8 Questions To Ask A Guy To See If He’s Worth Dating

You have to get in the habit of thoroughly screening potentials before you get too attached. A lot of toxic guys show their red flags right away and bank on finding a good woman who will fall for their tricks to take complete advantage of. You don’t want to set yourself up for heartbreak by not properly weeding through crappy matches. Here are 8 solid questions you need to ask a guy when you’re trying to determine if it’s safe to proceed into dating waters with him.

What happened to your last relationship?

Also under this is- why did your longest lasting relationship end? Bringing up the dreaded ex-talk can be so uncomfortable, especially if you don’t want the tables turned on you to bring up your baggage, but a lot of times it is less about “her” and that particular connection and more about revealing his thought process toward women in general. Guys who are full of themselves will gloss over stories of how they were completely wrong in a scenario as a valid reason to break it off with someone. Or they will uncover how petty and careless toward respecting females they are when they share how they’ve handled the breakup and after. It also is telling about their maturity level if all they do is put blame on the woman and fail to mention any of their shortcomings or faults that contributed to the relationship failing.

What is your 5-year-plan?

It’s important to match energy with someone. You don’t want to be a go-getter and find yourself compensating for a progress snail. It will drain all your resources and cause you to lose respect for that person. It can also give you an idea of where you could fit into that person’s life. If they talk about running around the world traveling and living carefree, but you have your mind set on planting roots and raising a family, you two may not be on the same page if you choose to move forward together.

Did you go to/graduate college?

This may be debatable, but in my opinion, a big variance in education level is noticeable. Even at the workplace, I can detect a significant difference in the amount of gossiping and lack of focus on work ethic when I’m surrounded by opposing levels of higher educational achievement. For me, it just doesn’t work for opposites to succeed when it comes to this and you should be mindful upfront about a potential clash of mentalities.

What was/is your relationship like with your parents?

No one has control over the family they were born into, so I wouldn’t use this as something to hold against someone if there isn’t a positive history there. But what they have to say about their childhood and how they’ve continued to keep in touch with their family can reveal how they take responsibility, how they handle conflict, and whether they’re still too wounded to be ready for a healthy relationship. You don’t want to fall into the trap of feeling too sorry for someone who had a difficult upbringing that you end up taking them on as a project to “fix” or “save” them instead of entering a mutually considering partnership. Regardless of where we came from, people should be responsible for their healing at some point and not feel entitled to dump their wounds on a potential significant other.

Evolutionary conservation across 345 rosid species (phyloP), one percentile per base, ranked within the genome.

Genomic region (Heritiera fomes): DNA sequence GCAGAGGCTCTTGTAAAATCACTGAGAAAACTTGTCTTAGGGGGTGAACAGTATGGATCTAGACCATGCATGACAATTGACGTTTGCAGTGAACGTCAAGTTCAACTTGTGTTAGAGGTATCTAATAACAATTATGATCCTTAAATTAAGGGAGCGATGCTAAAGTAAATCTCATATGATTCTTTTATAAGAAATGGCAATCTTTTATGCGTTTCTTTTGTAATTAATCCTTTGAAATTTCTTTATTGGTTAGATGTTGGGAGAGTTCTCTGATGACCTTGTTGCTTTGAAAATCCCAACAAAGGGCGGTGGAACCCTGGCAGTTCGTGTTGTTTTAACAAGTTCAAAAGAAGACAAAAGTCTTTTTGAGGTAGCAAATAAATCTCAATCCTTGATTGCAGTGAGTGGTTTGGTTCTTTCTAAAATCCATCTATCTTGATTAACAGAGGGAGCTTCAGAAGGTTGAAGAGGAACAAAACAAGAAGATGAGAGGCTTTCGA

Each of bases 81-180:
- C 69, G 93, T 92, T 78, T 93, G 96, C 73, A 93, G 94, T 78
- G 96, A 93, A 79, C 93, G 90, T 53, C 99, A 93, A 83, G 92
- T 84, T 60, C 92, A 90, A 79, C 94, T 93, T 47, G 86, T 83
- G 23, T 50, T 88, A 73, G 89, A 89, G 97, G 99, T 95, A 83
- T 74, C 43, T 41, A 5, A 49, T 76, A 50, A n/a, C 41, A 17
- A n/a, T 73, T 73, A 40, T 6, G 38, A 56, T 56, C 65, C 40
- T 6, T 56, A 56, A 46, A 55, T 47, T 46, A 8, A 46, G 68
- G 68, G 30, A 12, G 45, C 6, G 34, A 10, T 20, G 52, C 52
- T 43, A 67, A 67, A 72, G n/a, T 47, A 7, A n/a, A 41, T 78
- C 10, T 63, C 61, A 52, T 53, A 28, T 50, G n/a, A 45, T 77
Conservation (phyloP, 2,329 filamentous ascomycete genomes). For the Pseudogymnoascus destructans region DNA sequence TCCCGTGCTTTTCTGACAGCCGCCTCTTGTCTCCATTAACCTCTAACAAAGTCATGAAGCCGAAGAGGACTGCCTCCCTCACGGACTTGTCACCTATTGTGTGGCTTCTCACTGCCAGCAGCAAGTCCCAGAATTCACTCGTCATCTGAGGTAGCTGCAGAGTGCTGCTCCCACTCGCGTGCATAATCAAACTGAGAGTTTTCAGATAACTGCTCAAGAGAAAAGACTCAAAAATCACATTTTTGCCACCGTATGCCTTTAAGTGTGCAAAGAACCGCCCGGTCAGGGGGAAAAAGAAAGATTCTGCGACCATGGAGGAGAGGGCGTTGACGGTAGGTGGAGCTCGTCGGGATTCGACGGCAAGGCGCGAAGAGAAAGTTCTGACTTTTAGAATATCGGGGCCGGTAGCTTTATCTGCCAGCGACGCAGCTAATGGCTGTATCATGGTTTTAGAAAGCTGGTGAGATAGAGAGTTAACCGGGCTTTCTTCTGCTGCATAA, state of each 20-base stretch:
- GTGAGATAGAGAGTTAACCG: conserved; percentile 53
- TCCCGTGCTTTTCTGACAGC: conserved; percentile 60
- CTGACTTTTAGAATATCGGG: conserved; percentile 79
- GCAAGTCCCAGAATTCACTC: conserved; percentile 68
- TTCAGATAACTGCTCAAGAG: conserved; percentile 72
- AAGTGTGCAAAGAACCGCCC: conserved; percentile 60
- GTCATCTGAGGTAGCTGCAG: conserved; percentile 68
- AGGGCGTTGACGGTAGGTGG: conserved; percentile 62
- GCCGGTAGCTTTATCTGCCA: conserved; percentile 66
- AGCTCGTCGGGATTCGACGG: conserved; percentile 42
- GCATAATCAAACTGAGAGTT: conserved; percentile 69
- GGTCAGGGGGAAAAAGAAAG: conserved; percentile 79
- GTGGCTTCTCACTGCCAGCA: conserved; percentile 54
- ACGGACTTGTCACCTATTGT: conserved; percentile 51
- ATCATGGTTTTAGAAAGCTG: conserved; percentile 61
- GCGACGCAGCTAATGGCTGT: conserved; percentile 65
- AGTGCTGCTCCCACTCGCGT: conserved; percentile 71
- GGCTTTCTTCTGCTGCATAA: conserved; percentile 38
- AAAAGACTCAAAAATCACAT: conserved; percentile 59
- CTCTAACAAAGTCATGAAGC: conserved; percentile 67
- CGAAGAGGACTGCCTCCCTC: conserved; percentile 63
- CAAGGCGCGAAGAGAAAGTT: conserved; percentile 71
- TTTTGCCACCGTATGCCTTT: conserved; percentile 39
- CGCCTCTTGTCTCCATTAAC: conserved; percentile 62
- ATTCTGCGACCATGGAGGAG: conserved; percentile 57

Do you want any/more children?

This is something you want to know right away. It would totally suck to get attached to someone and not be able to imagine a future without them only to find out after the fact that your views on children don’t match up and neither of you is willing to budge on it. If your answer to this question is a deal-breaker, better to find out sooner rather than later.

What are you looking for relationship-wise and do you have a timeline?

If you’re looking for a relationship with a clear title moving forward in the typical progression, this is something you need to ask directly. Any response that is ambiguous or inconsistent should be immediately left alone. You don’t want to waste your time in an endless situationship when he knew from the start he never wanted anything serious. You also want to weed out a user if he seems like he’s pushy about moving things forward too quickly, because he may have ulterior motives for his pursuit.

Would you be willing to introduce yourself to my dad/parents/close friend?

This may seem like a bit much and antiquated, but transparency is necessary these days for safety purposes. Toxic people know to isolate their victims, so the sooner you make it apparent other people are invested in protecting you and he will have to answer to them, the faster you’ll weed out someone who is a fraud or potentially dangerous. If he’s serious about respecting your worth, he shouldn’t mind going through the proper steps to get to know you better and spend time with you. You also want to make sure the guy he is when it’s just you two behind closed doors matches who is he to others, especially if he’s being dishonest or wearing a mask.

What interests you about me?

If the first one to three things that come out of his mouth are physical attributes, leave him alone. Sure, it’s nice and all if he notices your pretty eyes, but he should want to be with you for more substantial reasons than your looks. Also, if he’s too focused on the physical that’s probably all he wants a part of as well.

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